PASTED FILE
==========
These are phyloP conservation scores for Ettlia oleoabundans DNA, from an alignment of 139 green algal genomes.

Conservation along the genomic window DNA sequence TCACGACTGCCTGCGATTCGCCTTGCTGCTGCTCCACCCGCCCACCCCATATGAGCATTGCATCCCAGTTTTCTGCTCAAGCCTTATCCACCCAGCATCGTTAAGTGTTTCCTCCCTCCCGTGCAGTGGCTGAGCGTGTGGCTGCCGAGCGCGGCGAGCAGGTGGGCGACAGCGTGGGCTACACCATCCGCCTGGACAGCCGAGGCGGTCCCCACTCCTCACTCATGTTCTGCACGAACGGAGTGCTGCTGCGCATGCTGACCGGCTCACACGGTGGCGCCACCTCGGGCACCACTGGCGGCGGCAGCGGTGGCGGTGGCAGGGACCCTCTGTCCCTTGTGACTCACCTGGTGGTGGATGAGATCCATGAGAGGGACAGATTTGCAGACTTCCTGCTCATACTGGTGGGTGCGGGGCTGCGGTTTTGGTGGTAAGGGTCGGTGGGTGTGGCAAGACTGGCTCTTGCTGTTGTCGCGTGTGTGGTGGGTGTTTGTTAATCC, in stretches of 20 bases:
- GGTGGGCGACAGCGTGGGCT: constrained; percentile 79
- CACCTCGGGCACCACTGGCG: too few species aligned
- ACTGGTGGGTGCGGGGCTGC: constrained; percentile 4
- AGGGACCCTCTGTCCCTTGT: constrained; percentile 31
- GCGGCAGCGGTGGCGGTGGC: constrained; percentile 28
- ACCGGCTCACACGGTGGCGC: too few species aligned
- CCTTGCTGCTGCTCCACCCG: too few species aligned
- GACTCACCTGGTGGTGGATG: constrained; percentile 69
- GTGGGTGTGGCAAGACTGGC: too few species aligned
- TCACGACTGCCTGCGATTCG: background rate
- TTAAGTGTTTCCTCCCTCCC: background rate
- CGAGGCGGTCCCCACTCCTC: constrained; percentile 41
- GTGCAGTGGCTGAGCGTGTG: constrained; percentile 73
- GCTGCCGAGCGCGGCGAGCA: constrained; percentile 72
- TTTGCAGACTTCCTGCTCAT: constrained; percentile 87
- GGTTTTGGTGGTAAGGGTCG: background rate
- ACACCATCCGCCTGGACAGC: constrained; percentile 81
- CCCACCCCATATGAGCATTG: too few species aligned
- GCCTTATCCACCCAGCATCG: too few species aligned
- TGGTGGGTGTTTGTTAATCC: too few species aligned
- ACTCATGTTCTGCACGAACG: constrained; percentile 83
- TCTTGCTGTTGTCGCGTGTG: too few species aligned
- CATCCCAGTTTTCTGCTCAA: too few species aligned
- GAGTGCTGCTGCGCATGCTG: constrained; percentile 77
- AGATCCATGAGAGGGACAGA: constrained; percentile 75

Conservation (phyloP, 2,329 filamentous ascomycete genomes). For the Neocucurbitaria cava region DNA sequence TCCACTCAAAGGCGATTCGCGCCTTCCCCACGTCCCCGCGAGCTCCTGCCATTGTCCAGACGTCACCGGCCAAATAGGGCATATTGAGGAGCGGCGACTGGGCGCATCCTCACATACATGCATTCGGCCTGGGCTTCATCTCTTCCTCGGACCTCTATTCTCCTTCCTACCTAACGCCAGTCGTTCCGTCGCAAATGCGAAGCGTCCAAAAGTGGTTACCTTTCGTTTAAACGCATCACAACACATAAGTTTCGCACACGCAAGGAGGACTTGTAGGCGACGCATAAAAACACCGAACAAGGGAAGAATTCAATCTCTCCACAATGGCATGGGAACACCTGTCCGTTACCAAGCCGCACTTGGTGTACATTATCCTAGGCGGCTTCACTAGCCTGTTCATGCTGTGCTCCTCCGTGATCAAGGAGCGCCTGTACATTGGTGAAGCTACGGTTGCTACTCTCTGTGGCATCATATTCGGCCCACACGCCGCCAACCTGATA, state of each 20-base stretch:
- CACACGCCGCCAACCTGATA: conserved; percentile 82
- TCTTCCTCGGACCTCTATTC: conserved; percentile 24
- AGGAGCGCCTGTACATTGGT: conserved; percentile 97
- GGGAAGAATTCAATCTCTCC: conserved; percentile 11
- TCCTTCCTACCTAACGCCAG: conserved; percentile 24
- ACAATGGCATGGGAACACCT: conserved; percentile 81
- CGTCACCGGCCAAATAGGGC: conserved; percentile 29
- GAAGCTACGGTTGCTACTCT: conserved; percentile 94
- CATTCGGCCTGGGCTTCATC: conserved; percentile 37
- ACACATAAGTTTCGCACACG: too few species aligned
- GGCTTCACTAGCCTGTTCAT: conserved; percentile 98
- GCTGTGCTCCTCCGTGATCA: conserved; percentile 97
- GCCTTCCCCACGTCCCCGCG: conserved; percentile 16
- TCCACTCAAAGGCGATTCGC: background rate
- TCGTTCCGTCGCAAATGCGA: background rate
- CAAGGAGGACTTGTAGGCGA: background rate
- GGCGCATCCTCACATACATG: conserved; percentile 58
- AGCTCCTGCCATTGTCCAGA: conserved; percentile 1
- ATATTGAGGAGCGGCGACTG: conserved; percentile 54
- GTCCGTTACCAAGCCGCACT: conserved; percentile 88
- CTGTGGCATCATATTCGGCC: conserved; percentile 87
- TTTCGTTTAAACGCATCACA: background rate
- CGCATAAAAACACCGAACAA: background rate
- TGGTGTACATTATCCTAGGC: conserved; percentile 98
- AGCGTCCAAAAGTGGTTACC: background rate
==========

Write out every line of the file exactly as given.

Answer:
These are phyloP conservation scores for Ettlia oleoabundans DNA, from an alignment of 139 green algal genomes.

Conservation along the genomic window DNA sequence TCACGACTGCCTGCGATTCGCCTTGCTGCTGCTCCACCCGCCCACCCCATATGAGCATTGCATCCCAGTTTTCTGCTCAAGCCTTATCCACCCAGCATCGTTAAGTGTTTCCTCCCTCCCGTGCAGTGGCTGAGCGTGTGGCTGCCGAGCGCGGCGAGCAGGTGGGCGACAGCGTGGGCTACACCATCCGCCTGGACAGCCGAGGCGGTCCCCACTCCTCACTCATGTTCTGCACGAACGGAGTGCTGCTGCGCATGCTGACCGGCTCACACGGTGGCGCCACCTCGGGCACCACTGGCGGCGGCAGCGGTGGCGGTGGCAGGGACCCTCTGTCCCTTGTGACTCACCTGGTGGTGGATGAGATCCATGAGAGGGACAGATTTGCAGACTTCCTGCTCATACTGGTGGGTGCGGGGCTGCGGTTTTGGTGGTAAGGGTCGGTGGGTGTGGCAAGACTGGCTCTTGCTGTTGTCGCGTGTGTGGTGGGTGTTTGTTAATCC, in stretches of 20 bases:
- GGTGGGCGACAGCGTGGGCT: constrained; percentile 79
- CACCTCGGGCACCACTGGCG: too few species aligned
- ACTGGTGGGTGCGGGGCTGC: constrained; percentile 4
- AGGGACCCTCTGTCCCTTGT: constrained; percentile 31
- GCGGCAGCGGTGGCGGTGGC: constrained; percentile 28
- ACCGGCTCACACGGTGGCGC: too few species aligned
- CCTTGCTGCTGCTCCACCCG: too few species aligned
- GACTCACCTGGTGGTGGATG: constrained; percentile 69
- GTGGGTGTGGCAAGACTGGC: too few species aligned
- TCACGACTGCCTGCGATTCG: background rate
- TTAAGTGTTTCCTCCCTCCC: background rate
- CGAGGCGGTCCCCACTCCTC: constrained; percentile 41
- GTGCAGTGGCTGAGCGTGTG: constrained; percentile 73
- GCTGCCGAGCGCGGCGAGCA: constrained; percentile 72
- TTTGCAGACTTCCTGCTCAT: constrained; percentile 87
- GGTTTTGGTGGTAAGGGTCG: background rate
- ACACCATCCGCCTGGACAGC: constrained; percentile 81
- CCCACCCCATATGAGCATTG: too few species aligned
- GCCTTATCCACCCAGCATCG: too few species aligned
- TGGTGGGTGTTTGTTAATCC: too few species aligned
- ACTCATGTTCTGCACGAACG: constrained; percentile 83
- TCTTGCTGTTGTCGCGTGTG: too few species aligned
- CATCCCAGTTTTCTGCTCAA: too few species aligned
- GAGTGCTGCTGCGCATGCTG: constrained; percentile 77
- AGATCCATGAGAGGGACAGA: constrained; percentile 75

Conservation (phyloP, 2,329 filamentous ascomycete genomes). For the Neocucurbitaria cava region DNA sequence TCCACTCAAAGGCGATTCGCGCCTTCCCCACGTCCCCGCGAGCTCCTGCCATTGTCCAGACGTCACCGGCCAAATAGGGCATATTGAGGAGCGGCGACTGGGCGCATCCTCACATACATGCATTCGGCCTGGGCTTCATCTCTTCCTCGGACCTCTATTCTCCTTCCTACCTAACGCCAGTCGTTCCGTCGCAAATGCGAAGCGTCCAAAAGTGGTTACCTTTCGTTTAAACGCATCACAACACATAAGTTTCGCACACGCAAGGAGGACTTGTAGGCGACGCATAAAAACACCGAACAAGGGAAGAATTCAATCTCTCCACAATGGCATGGGAACACCTGTCCGTTACCAAGCCGCACTTGGTGTACATTATCCTAGGCGGCTTCACTAGCCTGTTCATGCTGTGCTCCTCCGTGATCAAGGAGCGCCTGTACATTGGTGAAGCTACGGTTGCTACTCTCTGTGGCATCATATTCGGCCCACACGCCGCCAACCTGATA, state of each 20-base stretch:
- CACACGCCGCCAACCTGATA: conserved; percentile 82
- TCTTCCTCGGACCTCTATTC: conserved; percentile 24
- AGGAGCGCCTGTACATTGGT: conserved; percentile 97
- GGGAAGAATTCAATCTCTCC: conserved; percentile 11
- TCCTTCCTACCTAACGCCAG: conserved; percentile 24
- ACAATGGCATGGGAACACCT: conserved; percentile 81
- CGTCACCGGCCAAATAGGGC: conserved; percentile 29
- GAAGCTACGGTTGCTACTCT: conserved; percentile 94
- CATTCGGCCTGGGCTTCATC: conserved; percentile 37
- ACACATAAGTTTCGCACACG: too few species aligned
- GGCTTCACTAGCCTGTTCAT: conserved; percentile 98
- GCTGTGCTCCTCCGTGATCA: conserved; percentile 97
- GCCTTCCCCACGTCCCCGCG: conserved; percentile 16
- TCCACTCAAAGGCGATTCGC: background rate
- TCGTTCCGTCGCAAATGCGA: background rate
- CAAGGAGGACTTGTAGGCGA: background rate
- GGCGCATCCTCACATACATG: conserved; percentile 58
- AGCTCCTGCCATTGTCCAGA: conserved; percentile 1
- ATATTGAGGAGCGGCGACTG: conserved; percentile 54
- GTCCGTTACCAAGCCGCACT: conserved; percentile 88
- CTGTGGCATCATATTCGGCC: conserved; percentile 87
- TTTCGTTTAAACGCATCACA: background rate
- CGCATAAAAACACCGAACAA: background rate
- TGGTGTACATTATCCTAGGC: conserved; percentile 98
- AGCGTCCAAAAGTGGTTACC: background rate